Wes Montgomery: Full House

I can't think of many jazz tunes in 3/4 that groove as hard as Wes Montgomery's "Full House." Recorded live in California, this date boasts a powerful line-up, with tenor saxophonist Johnny Griffin adding some nice spice to the mix. Montgomery regularly recorded with the rhythm section of Kelly, Chambers and Cobb and as usual, the captured sound is some of the best straight ahead jazz to come out of the 1960s. Montgomery's solo is lively, full of octaves and steady movement. When Griffin takes his solo, he combines upper register notes with rapid mid-register runs, enticing the listener for more. Griffin was a top notch soloist, hands down.

Wynton Kelly swings and brings everything home with his blues filled piano lines. He also variates his rhythms just enough to get the listener interested in every note he is going to play. He also adds some chordal strikes during his solo, not something he usually did with Montgomery. This is a solid example of the swing factor. Montgomery and company get straight As on this one! Check out the nice little Bossa nova turn around at the end.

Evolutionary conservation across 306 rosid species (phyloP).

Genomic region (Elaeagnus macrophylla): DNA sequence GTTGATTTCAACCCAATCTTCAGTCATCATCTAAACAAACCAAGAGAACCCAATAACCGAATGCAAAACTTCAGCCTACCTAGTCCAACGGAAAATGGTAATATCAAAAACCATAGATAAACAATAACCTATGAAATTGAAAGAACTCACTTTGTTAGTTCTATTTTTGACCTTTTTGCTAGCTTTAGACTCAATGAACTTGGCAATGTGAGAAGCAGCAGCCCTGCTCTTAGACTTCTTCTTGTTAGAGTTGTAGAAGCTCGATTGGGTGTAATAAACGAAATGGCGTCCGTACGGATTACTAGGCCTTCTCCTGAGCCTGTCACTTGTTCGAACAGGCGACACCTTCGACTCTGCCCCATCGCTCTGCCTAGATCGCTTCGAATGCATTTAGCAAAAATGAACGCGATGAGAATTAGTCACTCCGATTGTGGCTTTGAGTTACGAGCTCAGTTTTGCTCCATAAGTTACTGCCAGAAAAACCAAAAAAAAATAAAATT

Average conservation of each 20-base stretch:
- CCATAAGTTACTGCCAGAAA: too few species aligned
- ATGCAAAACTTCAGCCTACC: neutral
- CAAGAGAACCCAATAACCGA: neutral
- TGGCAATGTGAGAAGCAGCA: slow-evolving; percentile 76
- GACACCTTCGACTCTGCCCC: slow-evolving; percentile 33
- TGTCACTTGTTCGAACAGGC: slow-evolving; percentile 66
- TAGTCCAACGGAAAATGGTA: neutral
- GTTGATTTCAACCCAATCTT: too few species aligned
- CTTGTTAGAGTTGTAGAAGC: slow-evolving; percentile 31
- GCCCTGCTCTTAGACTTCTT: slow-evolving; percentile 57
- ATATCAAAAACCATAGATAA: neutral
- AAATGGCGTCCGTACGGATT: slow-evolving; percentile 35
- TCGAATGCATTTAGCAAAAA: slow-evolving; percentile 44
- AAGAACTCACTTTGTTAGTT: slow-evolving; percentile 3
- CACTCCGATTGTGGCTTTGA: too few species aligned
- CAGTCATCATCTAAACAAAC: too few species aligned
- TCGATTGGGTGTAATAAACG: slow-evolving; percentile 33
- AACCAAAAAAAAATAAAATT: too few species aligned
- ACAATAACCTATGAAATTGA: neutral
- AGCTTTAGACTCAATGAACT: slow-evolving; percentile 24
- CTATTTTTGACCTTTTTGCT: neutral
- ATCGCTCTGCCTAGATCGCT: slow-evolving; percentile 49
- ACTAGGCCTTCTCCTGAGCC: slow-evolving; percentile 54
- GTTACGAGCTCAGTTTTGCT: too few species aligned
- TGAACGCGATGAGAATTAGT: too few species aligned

September 16, 2009 · 0 comments

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Wes Montgomery: Con Alma

The 1960s were an interesting time for the godfather of modern jazz guitar. After signing with Verve Records, Wes Montgomery went on a kick where he recorded heavily with orchestral backgrounds. Even though I love this Dizzy Gillespie song, it's still kind of strange to hear it with all of the string textures but I still enjoy it. While some of Montgomery's other recordings utilized a big band, "Con Alma" receives the Hollywood treatment, with mixed results, depending on your ears. I like it but others might find the strings to be overkill.

While the symphonic nature of this track is questionable to some, the rawness of Montgomery's solo isn't really up for debate. Wes moves back and forth with the grace of a heavyweight fighter as he runs circles around the harmonic modulations. The rhythm section is very laid back on this track and the sound of the band is further augmented by the hand percussion, which gives the song just enough spice to still feel like a genuine cover of a Latin song. This is by no means the best cover that Wes Montgomery ever performed but within this arrangement he does a good job in bringing out the original ideas of the composition.

September 16, 2009 · 0 comments

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